European Parliament committees met Belgian Presidency to discuss science policy

The European Parliament's Committees on Industry, Research and Energy (ITRE) and on the Environment, Public Health and Food Safety (ENVI) met with ministers from the Belgian Presidency of the Council of the European Union on 22 and 29 January respectively.
Marton Kottmayer,

The structured dialogues gave the opportunity for the representatives of the Belgian Presidency, which began on 1 January 2024, to explain their priorities to the relevant parliamentary committees, while allowed members of said committees to further enquire into and comment on these priorities.

At the 22 January ITRE Meeting, Willy Borsus, Belgian minister of innovation was present, alongside state secretary Thomas Dermin, who detailed space policy. Borsus first presented the presidency’s research and innovation (R&I) priorities, highlighting R&I’s role in serving the EU’s strategic anatomy and combating societal challenges, through valorisation of research, referring to R&I as a “catalyst”. Dermin disclosed how the presidency aims to set up a space council, and a common legal EU space framework. He also emphasized how space can be used as a tool to promote science education amongst young people.

During the lively Q&A session, MEP Christian Ehler highlighted the topic of the recent 2.1 billion EUR Horizon cut, expressing his disapproval. In addition to the cuts, he questioned the rationale behind initiating new programmes while cutting current ones, and highlighted the lack of science ministers at budget discussions deciding on matters such as horizon’s funding. In response, Borusus pointed out that, despite sharing Ehlers concerns, in a difficult situations, the EU should devote attention to necessary budgets. MEP Pernille Weiss highlighted the the gap between science and society, and called for the establishment of key performance indicators (KPIs) to justify keeping research funding as well as simplification measures. In addition, MEPs asked about life sciences and silent gene therapy, as well as global space regulations.

A week later, on 29 January, ENVI held a dialogue with Belgian Deputy Prime Minister Frank Vandenbroucke who addressed healthcare topics, and Minister David Clarinval, who presented primarily on agriculture. Vandenbroucke also addressed R&I as a tool to address medical needs, but also highlighted the issue of medicine shortages – and crisis preparedness in general. He pointed out that battling antimicrobial resistance (AMR) is high on the agenda of the Presidency – in response to which, later during the Q&A session, MEP Anja Hazekamp highlighted the links between AMR and animal welfare. EuChemS is also involved with policy regarding AMR: it organised a successful science-policy event on the matter in 2016. Another topic of Vandenbroucke was the finalisation of the European Health Data Space (EHDS), with regards to which, MEP Sara Cerdas expressed privacy concerns. In response Vandenbroucke said that trust is needed to realise such data pools, but ultimately, data should empower – and confirmed that the EHDS will be compliant with GDPR.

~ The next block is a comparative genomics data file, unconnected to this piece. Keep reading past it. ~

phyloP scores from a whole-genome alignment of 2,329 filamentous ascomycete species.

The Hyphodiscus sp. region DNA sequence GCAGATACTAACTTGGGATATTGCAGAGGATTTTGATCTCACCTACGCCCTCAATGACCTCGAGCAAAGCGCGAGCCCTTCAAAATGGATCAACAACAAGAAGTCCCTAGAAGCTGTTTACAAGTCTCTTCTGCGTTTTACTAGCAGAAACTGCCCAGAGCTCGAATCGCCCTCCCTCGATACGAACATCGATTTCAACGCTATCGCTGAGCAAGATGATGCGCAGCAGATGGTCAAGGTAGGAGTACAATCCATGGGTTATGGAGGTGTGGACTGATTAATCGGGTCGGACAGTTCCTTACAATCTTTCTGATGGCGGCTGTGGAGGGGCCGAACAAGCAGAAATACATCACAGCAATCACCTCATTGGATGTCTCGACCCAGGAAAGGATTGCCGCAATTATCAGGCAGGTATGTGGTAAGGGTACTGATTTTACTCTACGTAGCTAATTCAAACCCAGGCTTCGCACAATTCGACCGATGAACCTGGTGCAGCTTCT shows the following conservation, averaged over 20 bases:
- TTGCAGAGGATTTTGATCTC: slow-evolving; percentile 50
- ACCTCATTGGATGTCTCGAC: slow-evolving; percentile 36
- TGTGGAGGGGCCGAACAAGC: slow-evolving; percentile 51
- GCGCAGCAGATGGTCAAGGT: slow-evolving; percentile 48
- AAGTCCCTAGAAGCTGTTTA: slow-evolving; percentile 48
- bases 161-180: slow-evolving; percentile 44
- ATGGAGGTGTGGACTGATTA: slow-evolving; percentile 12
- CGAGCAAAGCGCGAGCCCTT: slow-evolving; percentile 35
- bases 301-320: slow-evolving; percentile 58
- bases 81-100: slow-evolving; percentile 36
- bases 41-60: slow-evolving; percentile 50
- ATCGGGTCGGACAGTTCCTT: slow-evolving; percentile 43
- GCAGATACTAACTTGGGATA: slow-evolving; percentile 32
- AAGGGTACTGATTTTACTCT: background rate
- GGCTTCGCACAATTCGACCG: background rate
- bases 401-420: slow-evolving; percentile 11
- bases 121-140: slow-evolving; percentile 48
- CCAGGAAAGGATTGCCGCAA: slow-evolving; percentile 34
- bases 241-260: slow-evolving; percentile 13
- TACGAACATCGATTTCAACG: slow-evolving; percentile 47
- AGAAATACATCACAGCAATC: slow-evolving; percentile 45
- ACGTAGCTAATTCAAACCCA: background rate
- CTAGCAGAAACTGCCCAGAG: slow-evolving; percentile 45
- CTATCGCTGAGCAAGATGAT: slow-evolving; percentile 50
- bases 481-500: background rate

Clarnival’s presentation concerned animal welfare, forest monitoring, new genomic techniques (NGTs) and last, but not least, agriculture. The discussion encompassed all of these topics, however, the primary subjects were the regulations on new genomic techniques (NGTs), which appeared to be a divisive, and agricultural policies – including the controversial “Sustainable Use Regulation”. This, however, was overshadowed by the major farmer protest in Brussels a few days later which led to the complete withdrawal of the proposal.

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